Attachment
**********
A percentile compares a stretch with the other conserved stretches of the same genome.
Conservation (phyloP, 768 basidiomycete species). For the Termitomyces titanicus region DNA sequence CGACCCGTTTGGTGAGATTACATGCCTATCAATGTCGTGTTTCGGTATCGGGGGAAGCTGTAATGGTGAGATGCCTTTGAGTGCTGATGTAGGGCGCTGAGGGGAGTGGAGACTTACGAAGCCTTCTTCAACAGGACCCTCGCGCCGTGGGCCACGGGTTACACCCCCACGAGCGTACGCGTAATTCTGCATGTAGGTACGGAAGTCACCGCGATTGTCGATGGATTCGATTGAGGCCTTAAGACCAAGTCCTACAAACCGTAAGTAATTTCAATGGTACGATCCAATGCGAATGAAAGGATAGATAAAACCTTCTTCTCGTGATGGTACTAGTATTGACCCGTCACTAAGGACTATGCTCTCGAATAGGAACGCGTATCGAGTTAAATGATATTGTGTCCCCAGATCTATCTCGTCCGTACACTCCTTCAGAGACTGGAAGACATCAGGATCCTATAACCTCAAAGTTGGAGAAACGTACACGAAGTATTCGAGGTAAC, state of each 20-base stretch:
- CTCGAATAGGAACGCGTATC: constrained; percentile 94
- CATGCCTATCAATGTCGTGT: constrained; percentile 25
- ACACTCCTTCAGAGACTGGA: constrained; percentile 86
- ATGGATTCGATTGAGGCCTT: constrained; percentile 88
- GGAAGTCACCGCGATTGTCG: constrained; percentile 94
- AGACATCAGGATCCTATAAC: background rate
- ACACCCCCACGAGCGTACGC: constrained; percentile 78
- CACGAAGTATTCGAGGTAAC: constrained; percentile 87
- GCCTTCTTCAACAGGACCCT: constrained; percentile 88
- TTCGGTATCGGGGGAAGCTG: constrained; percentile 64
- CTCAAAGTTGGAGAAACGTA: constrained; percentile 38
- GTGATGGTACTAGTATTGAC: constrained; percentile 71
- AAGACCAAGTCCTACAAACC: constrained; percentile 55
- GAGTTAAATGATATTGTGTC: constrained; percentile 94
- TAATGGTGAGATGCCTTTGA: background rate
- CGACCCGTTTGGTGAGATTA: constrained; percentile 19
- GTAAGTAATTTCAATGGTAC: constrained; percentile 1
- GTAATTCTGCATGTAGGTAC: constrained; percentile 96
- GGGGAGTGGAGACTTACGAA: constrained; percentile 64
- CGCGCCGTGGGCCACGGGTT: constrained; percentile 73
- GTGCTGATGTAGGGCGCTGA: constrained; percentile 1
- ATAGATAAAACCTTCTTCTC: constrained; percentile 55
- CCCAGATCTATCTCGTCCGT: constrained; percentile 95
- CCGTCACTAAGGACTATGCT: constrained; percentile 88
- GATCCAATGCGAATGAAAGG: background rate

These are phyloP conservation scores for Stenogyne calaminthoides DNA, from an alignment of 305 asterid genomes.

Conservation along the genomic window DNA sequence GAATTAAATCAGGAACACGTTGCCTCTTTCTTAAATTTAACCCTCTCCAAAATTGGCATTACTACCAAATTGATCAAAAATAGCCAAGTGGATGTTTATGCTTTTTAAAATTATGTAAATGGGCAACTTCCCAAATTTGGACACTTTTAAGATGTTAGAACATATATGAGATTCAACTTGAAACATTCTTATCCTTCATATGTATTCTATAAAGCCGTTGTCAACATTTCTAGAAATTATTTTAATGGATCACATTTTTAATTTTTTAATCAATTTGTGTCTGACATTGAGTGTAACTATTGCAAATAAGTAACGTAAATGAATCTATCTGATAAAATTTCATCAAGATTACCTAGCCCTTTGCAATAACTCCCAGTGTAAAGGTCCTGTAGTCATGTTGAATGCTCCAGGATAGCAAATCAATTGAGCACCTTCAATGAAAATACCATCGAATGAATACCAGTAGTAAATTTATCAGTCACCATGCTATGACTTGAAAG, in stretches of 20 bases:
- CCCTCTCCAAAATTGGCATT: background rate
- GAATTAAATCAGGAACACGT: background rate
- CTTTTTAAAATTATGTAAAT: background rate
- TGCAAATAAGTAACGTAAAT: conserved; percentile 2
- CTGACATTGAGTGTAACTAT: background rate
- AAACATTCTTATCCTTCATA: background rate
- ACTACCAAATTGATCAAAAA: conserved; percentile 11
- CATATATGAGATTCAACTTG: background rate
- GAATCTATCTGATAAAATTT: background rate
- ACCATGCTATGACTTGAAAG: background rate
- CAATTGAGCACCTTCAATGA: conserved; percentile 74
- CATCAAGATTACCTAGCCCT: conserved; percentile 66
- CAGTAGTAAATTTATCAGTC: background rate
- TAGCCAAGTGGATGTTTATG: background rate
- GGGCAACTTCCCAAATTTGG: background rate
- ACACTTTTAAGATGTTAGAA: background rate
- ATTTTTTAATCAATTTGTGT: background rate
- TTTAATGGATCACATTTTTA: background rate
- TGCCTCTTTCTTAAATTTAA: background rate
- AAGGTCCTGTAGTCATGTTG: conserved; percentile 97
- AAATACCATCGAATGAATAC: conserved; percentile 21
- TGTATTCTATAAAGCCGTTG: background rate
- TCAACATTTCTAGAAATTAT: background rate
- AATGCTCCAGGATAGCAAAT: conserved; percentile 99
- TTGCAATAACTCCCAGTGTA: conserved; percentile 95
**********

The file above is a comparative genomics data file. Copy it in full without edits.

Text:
A percentile compares a stretch with the other conserved stretches of the same genome.
Conservation (phyloP, 768 basidiomycete species). For the Termitomyces titanicus region DNA sequence CGACCCGTTTGGTGAGATTACATGCCTATCAATGTCGTGTTTCGGTATCGGGGGAAGCTGTAATGGTGAGATGCCTTTGAGTGCTGATGTAGGGCGCTGAGGGGAGTGGAGACTTACGAAGCCTTCTTCAACAGGACCCTCGCGCCGTGGGCCACGGGTTACACCCCCACGAGCGTACGCGTAATTCTGCATGTAGGTACGGAAGTCACCGCGATTGTCGATGGATTCGATTGAGGCCTTAAGACCAAGTCCTACAAACCGTAAGTAATTTCAATGGTACGATCCAATGCGAATGAAAGGATAGATAAAACCTTCTTCTCGTGATGGTACTAGTATTGACCCGTCACTAAGGACTATGCTCTCGAATAGGAACGCGTATCGAGTTAAATGATATTGTGTCCCCAGATCTATCTCGTCCGTACACTCCTTCAGAGACTGGAAGACATCAGGATCCTATAACCTCAAAGTTGGAGAAACGTACACGAAGTATTCGAGGTAAC, state of each 20-base stretch:
- CTCGAATAGGAACGCGTATC: constrained; percentile 94
- CATGCCTATCAATGTCGTGT: constrained; percentile 25
- ACACTCCTTCAGAGACTGGA: constrained; percentile 86
- ATGGATTCGATTGAGGCCTT: constrained; percentile 88
- GGAAGTCACCGCGATTGTCG: constrained; percentile 94
- AGACATCAGGATCCTATAAC: background rate
- ACACCCCCACGAGCGTACGC: constrained; percentile 78
- CACGAAGTATTCGAGGTAAC: constrained; percentile 87
- GCCTTCTTCAACAGGACCCT: constrained; percentile 88
- TTCGGTATCGGGGGAAGCTG: constrained; percentile 64
- CTCAAAGTTGGAGAAACGTA: constrained; percentile 38
- GTGATGGTACTAGTATTGAC: constrained; percentile 71
- AAGACCAAGTCCTACAAACC: constrained; percentile 55
- GAGTTAAATGATATTGTGTC: constrained; percentile 94
- TAATGGTGAGATGCCTTTGA: background rate
- CGACCCGTTTGGTGAGATTA: constrained; percentile 19
- GTAAGTAATTTCAATGGTAC: constrained; percentile 1
- GTAATTCTGCATGTAGGTAC: constrained; percentile 96
- GGGGAGTGGAGACTTACGAA: constrained; percentile 64
- CGCGCCGTGGGCCACGGGTT: constrained; percentile 73
- GTGCTGATGTAGGGCGCTGA: constrained; percentile 1
- ATAGATAAAACCTTCTTCTC: constrained; percentile 55
- CCCAGATCTATCTCGTCCGT: constrained; percentile 95
- CCGTCACTAAGGACTATGCT: constrained; percentile 88
- GATCCAATGCGAATGAAAGG: background rate

These are phyloP conservation scores for Stenogyne calaminthoides DNA, from an alignment of 305 asterid genomes.

Conservation along the genomic window DNA sequence GAATTAAATCAGGAACACGTTGCCTCTTTCTTAAATTTAACCCTCTCCAAAATTGGCATTACTACCAAATTGATCAAAAATAGCCAAGTGGATGTTTATGCTTTTTAAAATTATGTAAATGGGCAACTTCCCAAATTTGGACACTTTTAAGATGTTAGAACATATATGAGATTCAACTTGAAACATTCTTATCCTTCATATGTATTCTATAAAGCCGTTGTCAACATTTCTAGAAATTATTTTAATGGATCACATTTTTAATTTTTTAATCAATTTGTGTCTGACATTGAGTGTAACTATTGCAAATAAGTAACGTAAATGAATCTATCTGATAAAATTTCATCAAGATTACCTAGCCCTTTGCAATAACTCCCAGTGTAAAGGTCCTGTAGTCATGTTGAATGCTCCAGGATAGCAAATCAATTGAGCACCTTCAATGAAAATACCATCGAATGAATACCAGTAGTAAATTTATCAGTCACCATGCTATGACTTGAAAG, in stretches of 20 bases:
- CCCTCTCCAAAATTGGCATT: background rate
- GAATTAAATCAGGAACACGT: background rate
- CTTTTTAAAATTATGTAAAT: background rate
- TGCAAATAAGTAACGTAAAT: conserved; percentile 2
- CTGACATTGAGTGTAACTAT: background rate
- AAACATTCTTATCCTTCATA: background rate
- ACTACCAAATTGATCAAAAA: conserved; percentile 11
- CATATATGAGATTCAACTTG: background rate
- GAATCTATCTGATAAAATTT: background rate
- ACCATGCTATGACTTGAAAG: background rate
- CAATTGAGCACCTTCAATGA: conserved; percentile 74
- CATCAAGATTACCTAGCCCT: conserved; percentile 66
- CAGTAGTAAATTTATCAGTC: background rate
- TAGCCAAGTGGATGTTTATG: background rate
- GGGCAACTTCCCAAATTTGG: background rate
- ACACTTTTAAGATGTTAGAA: background rate
- ATTTTTTAATCAATTTGTGT: background rate
- TTTAATGGATCACATTTTTA: background rate
- TGCCTCTTTCTTAAATTTAA: background rate
- AAGGTCCTGTAGTCATGTTG: conserved; percentile 97
- AAATACCATCGAATGAATAC: conserved; percentile 21
- TGTATTCTATAAAGCCGTTG: background rate
- TCAACATTTCTAGAAATTAT: background rate
- AATGCTCCAGGATAGCAAAT: conserved; percentile 99
- TTGCAATAACTCCCAGTGTA: conserved; percentile 95